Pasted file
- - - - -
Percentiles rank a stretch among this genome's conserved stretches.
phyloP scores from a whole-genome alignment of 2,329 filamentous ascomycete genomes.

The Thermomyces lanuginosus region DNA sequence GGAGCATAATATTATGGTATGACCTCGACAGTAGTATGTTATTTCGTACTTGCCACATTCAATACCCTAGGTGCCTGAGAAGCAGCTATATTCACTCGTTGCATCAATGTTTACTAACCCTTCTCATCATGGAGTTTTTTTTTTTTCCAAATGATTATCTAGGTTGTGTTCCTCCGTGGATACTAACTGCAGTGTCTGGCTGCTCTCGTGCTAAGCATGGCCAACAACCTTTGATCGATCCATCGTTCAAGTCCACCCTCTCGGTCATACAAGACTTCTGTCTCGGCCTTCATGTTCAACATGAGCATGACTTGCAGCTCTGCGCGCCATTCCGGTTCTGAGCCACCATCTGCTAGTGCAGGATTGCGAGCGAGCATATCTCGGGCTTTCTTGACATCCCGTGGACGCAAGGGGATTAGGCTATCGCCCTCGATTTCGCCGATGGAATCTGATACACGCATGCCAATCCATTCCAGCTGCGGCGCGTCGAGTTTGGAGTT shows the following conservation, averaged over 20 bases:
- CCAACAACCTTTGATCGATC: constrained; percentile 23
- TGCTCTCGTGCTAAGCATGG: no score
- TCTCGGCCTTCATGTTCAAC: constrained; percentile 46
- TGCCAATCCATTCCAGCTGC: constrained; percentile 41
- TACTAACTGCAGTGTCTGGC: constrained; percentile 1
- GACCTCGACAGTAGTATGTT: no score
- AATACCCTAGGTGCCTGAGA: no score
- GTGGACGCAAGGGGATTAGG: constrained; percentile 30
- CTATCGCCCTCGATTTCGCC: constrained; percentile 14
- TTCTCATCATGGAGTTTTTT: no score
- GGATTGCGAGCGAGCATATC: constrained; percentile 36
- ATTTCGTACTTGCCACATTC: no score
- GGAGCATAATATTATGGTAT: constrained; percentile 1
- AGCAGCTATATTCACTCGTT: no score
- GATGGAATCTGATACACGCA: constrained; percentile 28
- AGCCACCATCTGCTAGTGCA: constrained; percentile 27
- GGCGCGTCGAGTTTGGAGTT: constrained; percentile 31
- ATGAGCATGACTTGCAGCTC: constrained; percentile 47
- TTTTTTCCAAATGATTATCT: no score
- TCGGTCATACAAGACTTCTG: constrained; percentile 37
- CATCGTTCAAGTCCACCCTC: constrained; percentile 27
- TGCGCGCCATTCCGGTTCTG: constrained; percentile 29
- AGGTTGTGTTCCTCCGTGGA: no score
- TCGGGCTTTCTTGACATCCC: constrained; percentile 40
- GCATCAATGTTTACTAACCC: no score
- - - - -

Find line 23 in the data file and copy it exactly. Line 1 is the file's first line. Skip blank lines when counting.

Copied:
- TCGGTCATACAAGACTTCTG: constrained; percentile 37